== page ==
7/14/2008

Nori laver seaweed

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Laver seaweed (nori)

***** Location: Japan
***** Season: Early Spring
***** Category: Humanity


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Explanation

laver, sea lettuce, nori 海苔
..... Porphyra tenera

to dry laver, nori hosu 海苔干す
dried laver, hoshinori 干海苔

sweet laver, amanori 甘海苔(あまのり)
laver from Asakusa, Asakusa nori 浅草海苔(あさくさのり)
laver from Kasai, Kasai nori 葛西海苔(かさいのり)

laver sheets to eat, nori hibi 海苔篊(のりひび)

bamboo poles to grow seaweed among, nori soda 海苔粗朶(のりそだ)
floating seaweed, nagarenori 流海苔(ながれのり)
picking up seaweed, hiroi nori拾い海苔(ひろいのり)
board to dry seaweed 海苔砧(のりきぬた)、norisu 海苔簀(のりす)

susabi nori すさび海苔(すさびのり)
Nori from Uppuri Island, uppurui nori 十六島海苔(うっぷるいのり)

boat to harvest laver, noribune 海苔舟

gathering laver, harvesting laver, nori tori 海苔採
harvesting nori seeweeds, nori toru 海苔採る(のりとる)

... ... ...

"rock laver", iwa nori 岩海苔 いわのり
kigo for early spring

..... kaifu nori 海府海苔(かいふのり)
They are picked from the rocks and cliffs by hand when the tide receedes and are quite expensive.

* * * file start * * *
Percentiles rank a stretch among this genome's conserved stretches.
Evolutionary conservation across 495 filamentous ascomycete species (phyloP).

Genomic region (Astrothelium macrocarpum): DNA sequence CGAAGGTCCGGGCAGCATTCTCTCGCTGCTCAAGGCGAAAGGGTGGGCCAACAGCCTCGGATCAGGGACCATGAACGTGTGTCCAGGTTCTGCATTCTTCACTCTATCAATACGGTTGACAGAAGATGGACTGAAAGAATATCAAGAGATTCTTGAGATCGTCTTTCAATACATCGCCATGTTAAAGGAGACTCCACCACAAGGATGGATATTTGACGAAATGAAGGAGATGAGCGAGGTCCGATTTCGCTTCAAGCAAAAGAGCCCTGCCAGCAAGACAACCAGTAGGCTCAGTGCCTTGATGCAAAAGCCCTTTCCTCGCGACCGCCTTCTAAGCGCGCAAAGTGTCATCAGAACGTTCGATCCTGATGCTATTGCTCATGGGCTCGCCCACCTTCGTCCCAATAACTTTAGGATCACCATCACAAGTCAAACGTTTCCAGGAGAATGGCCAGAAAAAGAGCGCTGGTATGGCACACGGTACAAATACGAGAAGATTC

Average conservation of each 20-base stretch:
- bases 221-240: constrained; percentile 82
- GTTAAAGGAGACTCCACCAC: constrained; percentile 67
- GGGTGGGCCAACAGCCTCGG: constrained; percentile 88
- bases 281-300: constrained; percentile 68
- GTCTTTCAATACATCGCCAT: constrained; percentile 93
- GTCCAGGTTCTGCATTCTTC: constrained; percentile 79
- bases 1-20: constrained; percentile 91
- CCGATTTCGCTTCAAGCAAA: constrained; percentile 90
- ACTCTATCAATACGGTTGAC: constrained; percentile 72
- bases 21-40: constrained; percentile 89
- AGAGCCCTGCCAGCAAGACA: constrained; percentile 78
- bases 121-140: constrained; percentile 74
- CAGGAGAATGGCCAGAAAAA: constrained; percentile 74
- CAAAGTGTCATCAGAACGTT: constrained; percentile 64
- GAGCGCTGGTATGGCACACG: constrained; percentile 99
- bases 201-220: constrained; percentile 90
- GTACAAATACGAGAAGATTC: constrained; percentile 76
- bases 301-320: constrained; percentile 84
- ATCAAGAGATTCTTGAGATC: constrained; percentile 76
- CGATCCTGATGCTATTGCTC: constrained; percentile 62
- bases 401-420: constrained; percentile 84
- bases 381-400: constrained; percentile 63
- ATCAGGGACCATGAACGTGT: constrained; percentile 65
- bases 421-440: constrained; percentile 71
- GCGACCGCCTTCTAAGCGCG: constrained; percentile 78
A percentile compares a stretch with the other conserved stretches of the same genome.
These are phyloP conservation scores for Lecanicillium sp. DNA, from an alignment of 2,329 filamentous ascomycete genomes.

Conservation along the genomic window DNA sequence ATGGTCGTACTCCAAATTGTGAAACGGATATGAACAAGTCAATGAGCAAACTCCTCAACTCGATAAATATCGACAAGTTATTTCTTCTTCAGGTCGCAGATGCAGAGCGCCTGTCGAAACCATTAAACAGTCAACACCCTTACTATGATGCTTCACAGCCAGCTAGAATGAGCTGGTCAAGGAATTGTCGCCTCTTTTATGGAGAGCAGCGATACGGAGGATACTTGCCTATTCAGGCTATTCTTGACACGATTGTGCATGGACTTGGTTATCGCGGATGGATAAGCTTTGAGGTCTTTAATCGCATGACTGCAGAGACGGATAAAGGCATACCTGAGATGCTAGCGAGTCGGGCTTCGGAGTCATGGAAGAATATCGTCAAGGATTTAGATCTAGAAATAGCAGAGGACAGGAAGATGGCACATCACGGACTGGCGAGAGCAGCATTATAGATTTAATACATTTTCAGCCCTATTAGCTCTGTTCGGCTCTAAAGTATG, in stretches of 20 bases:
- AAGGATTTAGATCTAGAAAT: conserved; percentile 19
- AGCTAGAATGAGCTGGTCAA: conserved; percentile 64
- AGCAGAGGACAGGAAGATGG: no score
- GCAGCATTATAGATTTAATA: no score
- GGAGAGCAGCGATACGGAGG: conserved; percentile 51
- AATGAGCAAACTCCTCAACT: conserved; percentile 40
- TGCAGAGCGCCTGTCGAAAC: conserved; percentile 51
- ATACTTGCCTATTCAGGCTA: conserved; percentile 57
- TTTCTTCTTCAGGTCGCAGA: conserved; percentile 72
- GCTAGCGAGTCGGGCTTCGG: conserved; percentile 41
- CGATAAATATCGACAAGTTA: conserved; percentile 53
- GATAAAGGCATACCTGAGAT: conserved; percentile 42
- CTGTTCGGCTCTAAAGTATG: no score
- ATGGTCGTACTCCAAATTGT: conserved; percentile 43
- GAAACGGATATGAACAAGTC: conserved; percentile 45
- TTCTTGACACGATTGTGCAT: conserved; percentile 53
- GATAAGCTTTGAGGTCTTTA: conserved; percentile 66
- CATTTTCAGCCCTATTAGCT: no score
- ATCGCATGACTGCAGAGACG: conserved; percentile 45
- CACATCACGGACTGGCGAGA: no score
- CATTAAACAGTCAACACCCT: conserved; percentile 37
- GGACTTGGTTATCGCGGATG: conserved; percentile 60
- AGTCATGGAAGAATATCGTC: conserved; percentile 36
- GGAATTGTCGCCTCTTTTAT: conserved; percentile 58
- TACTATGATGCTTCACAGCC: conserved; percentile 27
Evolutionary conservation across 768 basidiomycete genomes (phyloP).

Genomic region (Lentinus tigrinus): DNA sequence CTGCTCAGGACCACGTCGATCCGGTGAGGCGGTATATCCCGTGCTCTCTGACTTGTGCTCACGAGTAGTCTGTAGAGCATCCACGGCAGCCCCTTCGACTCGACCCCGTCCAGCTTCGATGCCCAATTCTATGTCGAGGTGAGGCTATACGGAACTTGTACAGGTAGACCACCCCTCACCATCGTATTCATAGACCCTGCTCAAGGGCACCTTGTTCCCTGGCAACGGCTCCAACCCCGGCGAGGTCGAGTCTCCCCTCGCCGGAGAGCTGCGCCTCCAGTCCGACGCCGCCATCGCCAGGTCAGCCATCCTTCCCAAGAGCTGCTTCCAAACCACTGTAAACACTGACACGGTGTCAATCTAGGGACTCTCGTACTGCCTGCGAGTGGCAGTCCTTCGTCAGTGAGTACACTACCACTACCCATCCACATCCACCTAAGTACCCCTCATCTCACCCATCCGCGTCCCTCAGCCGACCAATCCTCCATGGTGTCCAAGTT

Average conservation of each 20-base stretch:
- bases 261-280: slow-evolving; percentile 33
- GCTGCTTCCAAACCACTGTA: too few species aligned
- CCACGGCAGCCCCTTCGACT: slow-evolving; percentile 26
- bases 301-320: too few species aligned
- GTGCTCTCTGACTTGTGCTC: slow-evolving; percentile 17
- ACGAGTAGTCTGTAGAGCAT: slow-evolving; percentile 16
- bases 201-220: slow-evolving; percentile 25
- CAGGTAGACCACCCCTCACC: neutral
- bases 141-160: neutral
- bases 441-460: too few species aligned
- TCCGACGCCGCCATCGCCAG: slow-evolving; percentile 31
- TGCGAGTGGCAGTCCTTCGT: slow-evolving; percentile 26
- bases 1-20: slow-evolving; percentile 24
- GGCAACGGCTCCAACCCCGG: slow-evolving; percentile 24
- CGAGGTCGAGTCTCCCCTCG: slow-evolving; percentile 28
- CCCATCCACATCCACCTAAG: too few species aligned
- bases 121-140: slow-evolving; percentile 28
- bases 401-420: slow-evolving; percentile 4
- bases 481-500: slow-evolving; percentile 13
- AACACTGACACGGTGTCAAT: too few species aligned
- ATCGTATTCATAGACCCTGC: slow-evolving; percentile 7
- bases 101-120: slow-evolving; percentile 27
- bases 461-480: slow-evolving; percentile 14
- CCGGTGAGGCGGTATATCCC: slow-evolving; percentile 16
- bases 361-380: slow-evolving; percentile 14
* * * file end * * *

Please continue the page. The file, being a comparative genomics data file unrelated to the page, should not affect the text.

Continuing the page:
"hair of the sea", ugo 海髪 うご
a kind of red seaweed, igisu
..... ogo おご、ogo nori 江籬(おごのり)、ugo nori うごのり、nagoya なごや


white seaweed (duckweed), shiramo 白藻 しらも
..... tsurushiramo 蔓白藻(つるしらも)、oo ogonori おおおごのり


green seaweed, aonori 青海苔
..... ito aosa いとあおさ、naga aonori 長青海苔(ながあおのり)、sasanori 笹海苔(ささのり)、usuba aonori 薄葉あおのり(うすばあおのり)、hito-e gusa ひとえぐさ


"cherry blossom seaweed" sakuranori 桜海苔 さくらのり
..... mukade nori むかで海苔(むかでのり)、okitsu nori 興津海苔(おきつのり)


"pine seaweed" matsu nori 松海苔 まつのり
..... pine needle seaweed, matsuba nori 松葉海苔(まつばのり)、tenboso てんぼそ


Saga nori 佐賀のり / 佐賀海苔 Saga Nori Laver. seaweed
from the Ariakekai Sea


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regional humanity kigo for the New Year

yukinori, yuki nori 雪海苔 "snow-nori"
also called
hatsu nori 初海苔, or ichiban nori 一番海苔